The selection of a specific person for a visual implant is not straightforward. There are no strict standardized criteria for accepting or rejecting a candidate, nor for the best rehabilitation procedure for every type of blindness. Generally a choice should be made between different approaches and/or rehabilitation procedures depending on availability, efficacy or rejection of invasive methods (Veraart, Duret et al. 2004; Dowling 2005; Dagnelie 2006). But a pre-surgical protocol and improved methods for predicting success with a visual neuroprosthesis need to be developed (Fernandez, Pelayo et al. 2005; Merabet, Rizzo et al. 2007; Dagnelie 2008).
The greater impediments to future progress in visual neuroprosthesis approaches are not only the technical, engineering and surgical issues that remain to be solved, but also the development and implementation of strategies designed to interface with the visually deprived brain specifically tailored for an individual patient’s own needs. This would particularly involve an improved patient selection and a “custom-tailoring” of visual prosthetic devices to the subject. A key issue in this context that has often been utterly underrated is the role of neural plasticity. Thus, these strategies should take into consideration not only standardized methods and employ current clinical and technological expertise, but also consider newly emerging developmental and neurophysiological evidence. For example, there is considerable evidence that adaptive and compensatory changes occur within the brain following the loss of sight (Cohen, Celnik et al. 1997; Pascual-Leone, Hamilton et al. 1999; Bavelier and Neville 2002; Fernandez, Pelayo et al. 2005; Merabet, Rizzo et al. 2005; Ptito and Kupers 2005; Bernabeu, Alfaro et al. 2009). These studies have shown that in some patients the occipital parts of the brain that sighted subjects use to process visual information are transformed and utilized to process tactile and auditory stimuli. This plastic change in the brain probably allows blind subjects to extract greater information from touch and hearing, thus improving quality of life and enhancing the integration of the blind in the social and working environment of a sighted society. The modulation and understanding of these neuroplastic processes is crucial for the success of any visual neuroprosthesis and can therefore provide the neuroscientific foundation for improved rehabilitation and teaching strategies for the blind.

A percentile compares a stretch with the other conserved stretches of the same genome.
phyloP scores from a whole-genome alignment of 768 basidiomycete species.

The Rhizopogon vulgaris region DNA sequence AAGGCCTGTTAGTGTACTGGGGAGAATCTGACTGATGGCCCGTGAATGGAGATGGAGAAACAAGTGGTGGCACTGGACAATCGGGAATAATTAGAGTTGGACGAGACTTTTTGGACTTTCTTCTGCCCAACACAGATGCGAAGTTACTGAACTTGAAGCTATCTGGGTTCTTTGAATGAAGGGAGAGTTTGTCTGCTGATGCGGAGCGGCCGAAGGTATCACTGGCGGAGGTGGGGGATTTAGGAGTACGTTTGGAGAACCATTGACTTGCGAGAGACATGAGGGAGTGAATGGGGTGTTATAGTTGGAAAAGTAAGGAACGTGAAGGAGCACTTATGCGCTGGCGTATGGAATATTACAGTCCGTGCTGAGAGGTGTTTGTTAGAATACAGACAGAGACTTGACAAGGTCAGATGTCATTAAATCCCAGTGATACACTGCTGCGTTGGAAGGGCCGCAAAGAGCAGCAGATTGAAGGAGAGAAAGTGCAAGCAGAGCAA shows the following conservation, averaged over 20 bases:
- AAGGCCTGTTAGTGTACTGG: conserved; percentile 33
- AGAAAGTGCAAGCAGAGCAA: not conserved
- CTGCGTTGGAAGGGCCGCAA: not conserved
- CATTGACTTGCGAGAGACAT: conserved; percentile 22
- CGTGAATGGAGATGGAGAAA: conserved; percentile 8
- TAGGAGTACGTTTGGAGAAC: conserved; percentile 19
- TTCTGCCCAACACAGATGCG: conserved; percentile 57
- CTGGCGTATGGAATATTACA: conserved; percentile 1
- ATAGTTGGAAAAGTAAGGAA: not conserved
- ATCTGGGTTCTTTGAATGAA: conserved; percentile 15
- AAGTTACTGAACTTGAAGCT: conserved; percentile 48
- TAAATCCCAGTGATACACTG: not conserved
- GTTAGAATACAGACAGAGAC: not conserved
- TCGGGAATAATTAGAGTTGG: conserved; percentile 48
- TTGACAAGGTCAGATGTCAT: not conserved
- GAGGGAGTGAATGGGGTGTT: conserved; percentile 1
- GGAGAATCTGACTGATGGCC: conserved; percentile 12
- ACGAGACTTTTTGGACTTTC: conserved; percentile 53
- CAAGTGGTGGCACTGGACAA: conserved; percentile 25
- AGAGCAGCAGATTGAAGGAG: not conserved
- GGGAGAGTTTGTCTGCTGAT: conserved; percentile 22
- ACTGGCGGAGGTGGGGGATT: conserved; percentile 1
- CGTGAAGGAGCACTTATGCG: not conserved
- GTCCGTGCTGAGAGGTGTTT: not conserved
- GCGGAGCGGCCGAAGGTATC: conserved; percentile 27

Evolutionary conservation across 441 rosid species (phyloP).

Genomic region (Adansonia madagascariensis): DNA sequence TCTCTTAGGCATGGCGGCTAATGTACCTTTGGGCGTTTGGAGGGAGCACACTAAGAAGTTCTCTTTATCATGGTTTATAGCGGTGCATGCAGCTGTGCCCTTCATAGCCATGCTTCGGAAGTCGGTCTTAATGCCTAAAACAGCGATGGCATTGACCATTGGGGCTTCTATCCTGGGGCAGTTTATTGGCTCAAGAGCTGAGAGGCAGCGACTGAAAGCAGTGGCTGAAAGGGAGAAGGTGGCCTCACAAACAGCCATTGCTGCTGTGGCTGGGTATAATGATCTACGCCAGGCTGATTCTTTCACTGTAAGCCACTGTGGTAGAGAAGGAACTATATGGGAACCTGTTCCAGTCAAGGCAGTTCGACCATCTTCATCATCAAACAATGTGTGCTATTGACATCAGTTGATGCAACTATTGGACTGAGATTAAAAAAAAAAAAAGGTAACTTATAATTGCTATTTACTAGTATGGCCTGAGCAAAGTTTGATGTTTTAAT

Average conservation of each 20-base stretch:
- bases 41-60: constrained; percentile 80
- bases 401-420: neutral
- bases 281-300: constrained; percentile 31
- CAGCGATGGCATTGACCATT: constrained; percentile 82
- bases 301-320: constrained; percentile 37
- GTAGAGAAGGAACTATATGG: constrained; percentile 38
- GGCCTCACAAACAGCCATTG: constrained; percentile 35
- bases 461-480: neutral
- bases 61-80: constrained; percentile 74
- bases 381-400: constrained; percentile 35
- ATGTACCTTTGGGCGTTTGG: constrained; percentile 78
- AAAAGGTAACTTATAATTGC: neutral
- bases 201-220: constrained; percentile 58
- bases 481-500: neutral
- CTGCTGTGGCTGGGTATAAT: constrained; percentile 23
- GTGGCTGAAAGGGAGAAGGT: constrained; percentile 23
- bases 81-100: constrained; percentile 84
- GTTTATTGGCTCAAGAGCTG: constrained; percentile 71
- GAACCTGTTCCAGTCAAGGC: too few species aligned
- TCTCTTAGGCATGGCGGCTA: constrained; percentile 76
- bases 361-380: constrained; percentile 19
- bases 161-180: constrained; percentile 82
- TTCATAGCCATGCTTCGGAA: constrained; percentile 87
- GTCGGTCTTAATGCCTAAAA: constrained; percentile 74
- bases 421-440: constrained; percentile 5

The results demonstrated that one month following surgery, the sheep loaded their amputated limb to a mean value of nearly 80% of their pre-amputation loading condition; by 12-months, this mean had dropped to approximately 74%. There were no statistical differences between the symmetry of the amputated forelimb and the contralateral forelimb at any time point for the animals stride length or the time spent in the stance phase of their gait cycle. Thus, the data showed that while the animals maintained symmetric gait patterns, they did not return to full weight-bearing after 12-months. The results of this study showed that a large animal load-bearing model had a symmetric gait and was weight bearing for up to 12 months. While the current investigation utilizes an ovine model, there data show that osseointegrated implant technology with postoperative follow-up can help our human patients return to symmetric gait and maintain an active lifestyle, leading to an improvement in their quality of life following amputation.